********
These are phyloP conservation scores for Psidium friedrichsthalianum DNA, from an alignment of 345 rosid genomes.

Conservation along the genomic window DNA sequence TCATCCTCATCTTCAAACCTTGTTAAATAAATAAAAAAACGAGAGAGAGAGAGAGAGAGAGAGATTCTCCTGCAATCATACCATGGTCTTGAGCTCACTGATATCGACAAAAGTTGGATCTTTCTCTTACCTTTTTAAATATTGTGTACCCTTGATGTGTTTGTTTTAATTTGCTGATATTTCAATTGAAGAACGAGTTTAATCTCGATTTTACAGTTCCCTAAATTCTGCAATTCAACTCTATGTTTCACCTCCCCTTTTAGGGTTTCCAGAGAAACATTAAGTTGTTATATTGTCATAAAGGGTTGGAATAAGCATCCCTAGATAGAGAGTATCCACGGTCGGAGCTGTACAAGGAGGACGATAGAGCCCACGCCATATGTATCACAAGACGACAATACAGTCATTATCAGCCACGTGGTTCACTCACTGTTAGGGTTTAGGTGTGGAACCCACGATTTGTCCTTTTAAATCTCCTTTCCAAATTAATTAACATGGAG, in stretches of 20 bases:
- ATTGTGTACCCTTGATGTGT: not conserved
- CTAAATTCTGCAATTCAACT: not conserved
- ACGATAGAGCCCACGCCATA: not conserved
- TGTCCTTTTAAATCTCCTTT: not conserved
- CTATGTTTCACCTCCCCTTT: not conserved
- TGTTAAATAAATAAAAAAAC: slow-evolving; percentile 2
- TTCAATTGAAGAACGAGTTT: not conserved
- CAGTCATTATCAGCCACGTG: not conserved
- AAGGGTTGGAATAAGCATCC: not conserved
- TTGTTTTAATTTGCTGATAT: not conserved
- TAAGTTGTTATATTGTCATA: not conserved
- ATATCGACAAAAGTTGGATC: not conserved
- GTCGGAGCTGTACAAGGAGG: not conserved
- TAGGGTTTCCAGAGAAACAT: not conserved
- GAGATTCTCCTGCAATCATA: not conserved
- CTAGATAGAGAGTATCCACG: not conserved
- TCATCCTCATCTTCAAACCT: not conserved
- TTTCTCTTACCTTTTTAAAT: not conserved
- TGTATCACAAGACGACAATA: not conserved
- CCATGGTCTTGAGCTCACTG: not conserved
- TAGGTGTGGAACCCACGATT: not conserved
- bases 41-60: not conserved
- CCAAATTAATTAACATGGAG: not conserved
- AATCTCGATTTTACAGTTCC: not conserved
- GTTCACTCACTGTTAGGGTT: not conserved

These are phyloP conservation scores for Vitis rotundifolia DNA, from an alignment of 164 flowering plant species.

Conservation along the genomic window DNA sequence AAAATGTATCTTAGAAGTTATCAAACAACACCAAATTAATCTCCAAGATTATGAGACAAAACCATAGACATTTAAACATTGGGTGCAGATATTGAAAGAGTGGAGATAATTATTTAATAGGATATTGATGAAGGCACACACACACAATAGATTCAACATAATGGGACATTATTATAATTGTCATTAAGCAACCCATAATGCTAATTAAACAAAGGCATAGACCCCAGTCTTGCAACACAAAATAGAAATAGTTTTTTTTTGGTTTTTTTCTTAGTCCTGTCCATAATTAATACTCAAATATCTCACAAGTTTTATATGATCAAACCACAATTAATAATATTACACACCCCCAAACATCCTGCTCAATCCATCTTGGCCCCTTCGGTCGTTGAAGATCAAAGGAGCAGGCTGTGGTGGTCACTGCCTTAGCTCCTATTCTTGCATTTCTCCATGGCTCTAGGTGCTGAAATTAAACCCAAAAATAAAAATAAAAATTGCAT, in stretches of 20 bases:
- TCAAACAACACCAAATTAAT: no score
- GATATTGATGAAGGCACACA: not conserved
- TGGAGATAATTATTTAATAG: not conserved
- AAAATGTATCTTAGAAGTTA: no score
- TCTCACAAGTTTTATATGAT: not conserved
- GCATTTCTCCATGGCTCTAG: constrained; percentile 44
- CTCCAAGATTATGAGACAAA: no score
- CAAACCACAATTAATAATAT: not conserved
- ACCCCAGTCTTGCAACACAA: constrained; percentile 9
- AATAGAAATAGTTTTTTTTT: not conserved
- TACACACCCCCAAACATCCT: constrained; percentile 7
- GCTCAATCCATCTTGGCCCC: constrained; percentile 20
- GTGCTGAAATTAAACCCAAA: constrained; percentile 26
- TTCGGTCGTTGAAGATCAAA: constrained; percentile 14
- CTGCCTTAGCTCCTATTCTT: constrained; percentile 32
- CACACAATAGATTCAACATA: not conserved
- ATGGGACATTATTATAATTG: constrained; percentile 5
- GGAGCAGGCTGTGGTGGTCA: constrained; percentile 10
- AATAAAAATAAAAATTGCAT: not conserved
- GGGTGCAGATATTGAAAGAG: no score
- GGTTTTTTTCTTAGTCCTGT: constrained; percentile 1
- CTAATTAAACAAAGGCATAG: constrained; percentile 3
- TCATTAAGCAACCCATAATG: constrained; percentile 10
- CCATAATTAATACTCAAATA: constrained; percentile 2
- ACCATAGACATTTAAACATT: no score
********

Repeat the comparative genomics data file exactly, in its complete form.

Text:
These are phyloP conservation scores for Psidium friedrichsthalianum DNA, from an alignment of 345 rosid genomes.

Conservation along the genomic window DNA sequence TCATCCTCATCTTCAAACCTTGTTAAATAAATAAAAAAACGAGAGAGAGAGAGAGAGAGAGAGATTCTCCTGCAATCATACCATGGTCTTGAGCTCACTGATATCGACAAAAGTTGGATCTTTCTCTTACCTTTTTAAATATTGTGTACCCTTGATGTGTTTGTTTTAATTTGCTGATATTTCAATTGAAGAACGAGTTTAATCTCGATTTTACAGTTCCCTAAATTCTGCAATTCAACTCTATGTTTCACCTCCCCTTTTAGGGTTTCCAGAGAAACATTAAGTTGTTATATTGTCATAAAGGGTTGGAATAAGCATCCCTAGATAGAGAGTATCCACGGTCGGAGCTGTACAAGGAGGACGATAGAGCCCACGCCATATGTATCACAAGACGACAATACAGTCATTATCAGCCACGTGGTTCACTCACTGTTAGGGTTTAGGTGTGGAACCCACGATTTGTCCTTTTAAATCTCCTTTCCAAATTAATTAACATGGAG, in stretches of 20 bases:
- ATTGTGTACCCTTGATGTGT: not conserved
- CTAAATTCTGCAATTCAACT: not conserved
- ACGATAGAGCCCACGCCATA: not conserved
- TGTCCTTTTAAATCTCCTTT: not conserved
- CTATGTTTCACCTCCCCTTT: not conserved
- TGTTAAATAAATAAAAAAAC: slow-evolving; percentile 2
- TTCAATTGAAGAACGAGTTT: not conserved
- CAGTCATTATCAGCCACGTG: not conserved
- AAGGGTTGGAATAAGCATCC: not conserved
- TTGTTTTAATTTGCTGATAT: not conserved
- TAAGTTGTTATATTGTCATA: not conserved
- ATATCGACAAAAGTTGGATC: not conserved
- GTCGGAGCTGTACAAGGAGG: not conserved
- TAGGGTTTCCAGAGAAACAT: not conserved
- GAGATTCTCCTGCAATCATA: not conserved
- CTAGATAGAGAGTATCCACG: not conserved
- TCATCCTCATCTTCAAACCT: not conserved
- TTTCTCTTACCTTTTTAAAT: not conserved
- TGTATCACAAGACGACAATA: not conserved
- CCATGGTCTTGAGCTCACTG: not conserved
- TAGGTGTGGAACCCACGATT: not conserved
- bases 41-60: not conserved
- CCAAATTAATTAACATGGAG: not conserved
- AATCTCGATTTTACAGTTCC: not conserved
- GTTCACTCACTGTTAGGGTT: not conserved

These are phyloP conservation scores for Vitis rotundifolia DNA, from an alignment of 164 flowering plant species.

Conservation along the genomic window DNA sequence AAAATGTATCTTAGAAGTTATCAAACAACACCAAATTAATCTCCAAGATTATGAGACAAAACCATAGACATTTAAACATTGGGTGCAGATATTGAAAGAGTGGAGATAATTATTTAATAGGATATTGATGAAGGCACACACACACAATAGATTCAACATAATGGGACATTATTATAATTGTCATTAAGCAACCCATAATGCTAATTAAACAAAGGCATAGACCCCAGTCTTGCAACACAAAATAGAAATAGTTTTTTTTTGGTTTTTTTCTTAGTCCTGTCCATAATTAATACTCAAATATCTCACAAGTTTTATATGATCAAACCACAATTAATAATATTACACACCCCCAAACATCCTGCTCAATCCATCTTGGCCCCTTCGGTCGTTGAAGATCAAAGGAGCAGGCTGTGGTGGTCACTGCCTTAGCTCCTATTCTTGCATTTCTCCATGGCTCTAGGTGCTGAAATTAAACCCAAAAATAAAAATAAAAATTGCAT, in stretches of 20 bases:
- TCAAACAACACCAAATTAAT: no score
- GATATTGATGAAGGCACACA: not conserved
- TGGAGATAATTATTTAATAG: not conserved
- AAAATGTATCTTAGAAGTTA: no score
- TCTCACAAGTTTTATATGAT: not conserved
- GCATTTCTCCATGGCTCTAG: constrained; percentile 44
- CTCCAAGATTATGAGACAAA: no score
- CAAACCACAATTAATAATAT: not conserved
- ACCCCAGTCTTGCAACACAA: constrained; percentile 9
- AATAGAAATAGTTTTTTTTT: not conserved
- TACACACCCCCAAACATCCT: constrained; percentile 7
- GCTCAATCCATCTTGGCCCC: constrained; percentile 20
- GTGCTGAAATTAAACCCAAA: constrained; percentile 26
- TTCGGTCGTTGAAGATCAAA: constrained; percentile 14
- CTGCCTTAGCTCCTATTCTT: constrained; percentile 32
- CACACAATAGATTCAACATA: not conserved
- ATGGGACATTATTATAATTG: constrained; percentile 5
- GGAGCAGGCTGTGGTGGTCA: constrained; percentile 10
- AATAAAAATAAAAATTGCAT: not conserved
- GGGTGCAGATATTGAAAGAG: no score
- GGTTTTTTTCTTAGTCCTGT: constrained; percentile 1
- CTAATTAAACAAAGGCATAG: constrained; percentile 3
- TCATTAAGCAACCCATAATG: constrained; percentile 10
- CCATAATTAATACTCAAATA: constrained; percentile 2
- ACCATAGACATTTAAACATT: no score